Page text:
Uriarte shared that he had always wanted to do a web comic and the Marine Corps was definitely an interesting subject matter for him to dissect. “In a way, it was cathartic. The experience isn’t something most humans go through. Doing it helped me move on in a healthy way,” he said. While authoring the comic strip, he earned his Bachelor of Fine Arts degree with a major in Animation through the California College of the Fine Arts.
In 2013, Uriarte self-published The White Donkey after a successful kickstarter, which raised 0,000 for the book. A few months after its release, it was so successful it was picked up by traditional publishing and went on to become a New York Times Best Seller. The gripping graphic novel pulls back the curtain to expose the raw cost of war, especially for Marines serving in combat.
Uriarte knew he wanted to keep going and this time, wanted to take his storytelling a bit further. It was his hope that he could create something focused on the importance of human connection. Through all of this, he created Battle Born.
“It’s a story of a platoon of Marines going to Afghanistan, to fight the Taliban over the gemstone economy…. But it’s really about Sergeant King and his emotional journey,” Uriarte explained. He shared that he really wanted the character to reflect a modern day Conan The Barbarian, who he feels would definitely be a Marine.
“It’s really a meditation on the history of Afghanistan in the shadow of western imperialism, colonialism and looking at the tragic history of Afghanistan,” Uriarte said. “What does it mean to be civilized, is really the central theme of the book.”
Uriarte’s main passion is creating good stories that he himself wanted to see. He had never seen anything like Battle Born before – a Marine infantryman story that was very human grounded. “I truly believe that representation matters. It’s a lens I don’t think we’ve seen a war movie through before – the eyes of a black main character,” he explained.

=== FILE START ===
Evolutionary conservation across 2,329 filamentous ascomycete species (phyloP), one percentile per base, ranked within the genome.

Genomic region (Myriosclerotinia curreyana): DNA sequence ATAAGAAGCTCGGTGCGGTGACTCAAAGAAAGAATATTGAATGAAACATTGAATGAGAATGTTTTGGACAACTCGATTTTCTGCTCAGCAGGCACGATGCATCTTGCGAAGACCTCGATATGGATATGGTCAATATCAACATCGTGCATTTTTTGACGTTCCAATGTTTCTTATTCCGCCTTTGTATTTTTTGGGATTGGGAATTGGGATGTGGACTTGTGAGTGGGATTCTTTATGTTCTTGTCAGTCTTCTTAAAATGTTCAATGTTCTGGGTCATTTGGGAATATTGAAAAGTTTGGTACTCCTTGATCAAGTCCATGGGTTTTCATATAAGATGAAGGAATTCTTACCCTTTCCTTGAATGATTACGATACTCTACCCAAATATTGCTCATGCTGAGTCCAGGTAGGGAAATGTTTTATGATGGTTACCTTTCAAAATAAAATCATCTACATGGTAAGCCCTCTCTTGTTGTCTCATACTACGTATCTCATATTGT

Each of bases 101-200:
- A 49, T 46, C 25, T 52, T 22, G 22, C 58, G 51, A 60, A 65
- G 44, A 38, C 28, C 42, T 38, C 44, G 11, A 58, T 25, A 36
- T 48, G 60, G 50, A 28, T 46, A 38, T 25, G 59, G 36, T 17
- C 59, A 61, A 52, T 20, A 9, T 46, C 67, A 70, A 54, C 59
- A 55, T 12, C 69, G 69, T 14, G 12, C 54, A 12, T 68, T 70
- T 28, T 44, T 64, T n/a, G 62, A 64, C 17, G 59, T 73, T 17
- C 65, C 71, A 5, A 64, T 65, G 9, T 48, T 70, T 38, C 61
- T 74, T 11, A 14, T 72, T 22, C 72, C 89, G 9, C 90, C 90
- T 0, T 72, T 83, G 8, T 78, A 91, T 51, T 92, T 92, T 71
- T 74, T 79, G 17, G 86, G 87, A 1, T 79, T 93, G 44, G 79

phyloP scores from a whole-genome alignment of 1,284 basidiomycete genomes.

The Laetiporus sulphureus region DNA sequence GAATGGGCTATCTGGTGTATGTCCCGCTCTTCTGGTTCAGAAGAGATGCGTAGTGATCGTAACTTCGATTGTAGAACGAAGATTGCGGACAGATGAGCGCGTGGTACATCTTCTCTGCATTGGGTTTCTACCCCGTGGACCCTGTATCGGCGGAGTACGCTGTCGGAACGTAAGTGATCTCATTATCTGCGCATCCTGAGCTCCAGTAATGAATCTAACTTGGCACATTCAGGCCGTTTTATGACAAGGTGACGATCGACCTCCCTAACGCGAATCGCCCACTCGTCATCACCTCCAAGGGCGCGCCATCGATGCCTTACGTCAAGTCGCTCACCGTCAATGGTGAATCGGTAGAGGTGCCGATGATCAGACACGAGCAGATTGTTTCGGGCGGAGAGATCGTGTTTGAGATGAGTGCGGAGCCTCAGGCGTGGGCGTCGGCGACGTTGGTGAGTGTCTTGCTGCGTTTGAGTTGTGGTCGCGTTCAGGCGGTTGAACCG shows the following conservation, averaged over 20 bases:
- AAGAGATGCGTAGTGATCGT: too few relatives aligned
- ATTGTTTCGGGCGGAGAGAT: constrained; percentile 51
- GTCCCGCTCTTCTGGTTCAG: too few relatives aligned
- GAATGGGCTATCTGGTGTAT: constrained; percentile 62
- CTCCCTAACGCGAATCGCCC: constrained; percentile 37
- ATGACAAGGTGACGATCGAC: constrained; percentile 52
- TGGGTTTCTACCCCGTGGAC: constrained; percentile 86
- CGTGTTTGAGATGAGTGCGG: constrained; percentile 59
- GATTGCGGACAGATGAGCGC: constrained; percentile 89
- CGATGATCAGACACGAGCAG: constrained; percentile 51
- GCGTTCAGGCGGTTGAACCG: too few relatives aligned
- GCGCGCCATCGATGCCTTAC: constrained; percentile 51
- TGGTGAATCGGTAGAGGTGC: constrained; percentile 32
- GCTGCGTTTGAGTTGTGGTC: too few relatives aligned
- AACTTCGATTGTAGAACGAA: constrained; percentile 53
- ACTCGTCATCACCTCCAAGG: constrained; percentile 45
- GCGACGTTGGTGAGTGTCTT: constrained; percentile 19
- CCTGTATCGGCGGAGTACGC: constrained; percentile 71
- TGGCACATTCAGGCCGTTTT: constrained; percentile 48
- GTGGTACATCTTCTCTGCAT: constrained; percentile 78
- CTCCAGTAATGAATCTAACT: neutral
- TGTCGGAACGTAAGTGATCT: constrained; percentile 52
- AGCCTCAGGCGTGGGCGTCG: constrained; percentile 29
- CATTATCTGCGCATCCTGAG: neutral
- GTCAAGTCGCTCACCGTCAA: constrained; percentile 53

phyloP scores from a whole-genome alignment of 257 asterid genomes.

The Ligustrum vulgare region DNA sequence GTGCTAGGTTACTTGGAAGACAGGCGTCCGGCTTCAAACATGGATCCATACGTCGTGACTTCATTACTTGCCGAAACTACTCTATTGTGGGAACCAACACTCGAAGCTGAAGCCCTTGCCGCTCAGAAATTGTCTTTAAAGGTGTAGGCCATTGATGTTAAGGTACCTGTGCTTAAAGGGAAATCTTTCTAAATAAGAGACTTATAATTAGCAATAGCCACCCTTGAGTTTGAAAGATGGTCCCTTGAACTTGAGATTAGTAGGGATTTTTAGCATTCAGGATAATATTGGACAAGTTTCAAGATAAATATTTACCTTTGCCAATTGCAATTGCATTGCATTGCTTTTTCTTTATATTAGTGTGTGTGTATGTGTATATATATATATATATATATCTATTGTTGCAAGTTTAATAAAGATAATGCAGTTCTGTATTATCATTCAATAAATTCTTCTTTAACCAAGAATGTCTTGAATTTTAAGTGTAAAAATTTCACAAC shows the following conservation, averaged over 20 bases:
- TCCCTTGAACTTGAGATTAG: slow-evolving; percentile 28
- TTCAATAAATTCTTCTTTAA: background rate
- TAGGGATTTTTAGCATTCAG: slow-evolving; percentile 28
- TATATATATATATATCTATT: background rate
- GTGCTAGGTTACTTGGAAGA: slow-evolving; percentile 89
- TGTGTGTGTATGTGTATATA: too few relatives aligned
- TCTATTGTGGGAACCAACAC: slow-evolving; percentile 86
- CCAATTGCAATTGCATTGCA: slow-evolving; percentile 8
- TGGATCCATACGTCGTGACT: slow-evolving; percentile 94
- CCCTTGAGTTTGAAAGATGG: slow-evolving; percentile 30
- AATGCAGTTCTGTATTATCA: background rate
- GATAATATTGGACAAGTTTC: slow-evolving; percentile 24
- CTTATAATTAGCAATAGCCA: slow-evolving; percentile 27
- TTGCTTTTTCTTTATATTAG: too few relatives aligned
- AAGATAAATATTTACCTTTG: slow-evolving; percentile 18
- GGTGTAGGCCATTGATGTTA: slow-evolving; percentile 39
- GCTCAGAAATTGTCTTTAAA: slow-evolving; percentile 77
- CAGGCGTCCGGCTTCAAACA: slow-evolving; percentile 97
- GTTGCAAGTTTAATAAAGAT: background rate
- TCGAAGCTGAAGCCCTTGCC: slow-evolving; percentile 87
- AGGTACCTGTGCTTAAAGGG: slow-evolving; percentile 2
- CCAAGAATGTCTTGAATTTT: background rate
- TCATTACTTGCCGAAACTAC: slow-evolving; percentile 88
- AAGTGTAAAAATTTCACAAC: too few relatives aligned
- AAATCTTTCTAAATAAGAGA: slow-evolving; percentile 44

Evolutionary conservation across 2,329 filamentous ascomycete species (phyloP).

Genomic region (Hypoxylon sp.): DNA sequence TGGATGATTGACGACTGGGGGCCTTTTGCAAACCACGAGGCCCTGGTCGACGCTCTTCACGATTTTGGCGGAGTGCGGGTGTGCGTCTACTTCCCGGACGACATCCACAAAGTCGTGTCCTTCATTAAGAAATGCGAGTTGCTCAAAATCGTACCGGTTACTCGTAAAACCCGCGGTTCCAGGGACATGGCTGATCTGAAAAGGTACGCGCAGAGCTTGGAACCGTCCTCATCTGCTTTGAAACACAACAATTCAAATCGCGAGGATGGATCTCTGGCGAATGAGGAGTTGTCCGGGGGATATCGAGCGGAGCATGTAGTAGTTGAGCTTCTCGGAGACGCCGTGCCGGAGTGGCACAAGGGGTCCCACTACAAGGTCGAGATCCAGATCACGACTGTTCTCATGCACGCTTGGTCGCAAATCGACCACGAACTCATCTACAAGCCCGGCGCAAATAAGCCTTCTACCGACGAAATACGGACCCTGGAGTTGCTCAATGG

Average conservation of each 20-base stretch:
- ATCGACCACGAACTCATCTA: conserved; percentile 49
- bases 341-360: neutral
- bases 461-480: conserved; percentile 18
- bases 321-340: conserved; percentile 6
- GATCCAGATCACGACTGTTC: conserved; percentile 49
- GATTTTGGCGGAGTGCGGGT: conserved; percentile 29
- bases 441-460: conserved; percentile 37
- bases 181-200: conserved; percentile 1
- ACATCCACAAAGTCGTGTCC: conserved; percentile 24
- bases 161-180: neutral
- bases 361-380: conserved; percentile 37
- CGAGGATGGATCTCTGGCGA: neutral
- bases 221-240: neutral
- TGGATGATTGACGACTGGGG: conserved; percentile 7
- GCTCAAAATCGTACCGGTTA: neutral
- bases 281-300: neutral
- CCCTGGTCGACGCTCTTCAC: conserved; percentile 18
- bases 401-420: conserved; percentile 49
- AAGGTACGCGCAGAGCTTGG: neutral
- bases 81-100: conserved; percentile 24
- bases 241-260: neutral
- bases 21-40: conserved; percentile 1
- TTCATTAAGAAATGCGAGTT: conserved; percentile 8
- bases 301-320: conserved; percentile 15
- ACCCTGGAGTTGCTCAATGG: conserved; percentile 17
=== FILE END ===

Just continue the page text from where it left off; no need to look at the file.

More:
Hollywood agrees: The book is currently in film development to become a live action film.
The biggest piece of advice he hopes to impart on service members getting out of the military is to use their GI Bill and go to school when their enlistment is up. “Just go and figure yourself out. It is a very safe place to decompress,” he explained. “The Marine Corps is very good at making Marines, but it’s bad at unmaking them. It’s a hard thing come back to the world and not be a Marine or in the military anymore.”
The 2018 annual suicide report found that soldiers and Marines took their own lives at a significantly higher rate than the other branches.
Uriarte struggled himself when he got out, but he found that school and writing was therapeutic for him. “When you get out, the thing Marines struggle with the most is, ‘Who am I?’ We always say, ‘Once a Marine always a Marine,’ but I think that is unhealthy,” he said. “People wonder why we have such high veteran suicides and it’s because we turn them into something they aren’t going to be for the rest of their lives.”
When asked what he wants readers to take from his work, Uriarte was quick to answer. “These are really stories of human experiences; passion, love and loss. It’s just showing that people are human and that Marines, especially, are human,” he explained. Uriarte also feels that his latest full-color graphic novel will appeal not just to those who enjoy comics, but to a wide spectrum of readers through a beautiful visual journey.
Uriarte uniquely tackles the difficulty of being a Marine and serving in the military with raw honesty and creativity through all of his work. His newest book, Battle Born: Lapis Lazuli is a deeply compelling compilation of the human experiences that affect us all.
You can purchase Battle Born Lapis: Lazuli and his other work at your local Walmart, Target or online through Amazon by clicking here.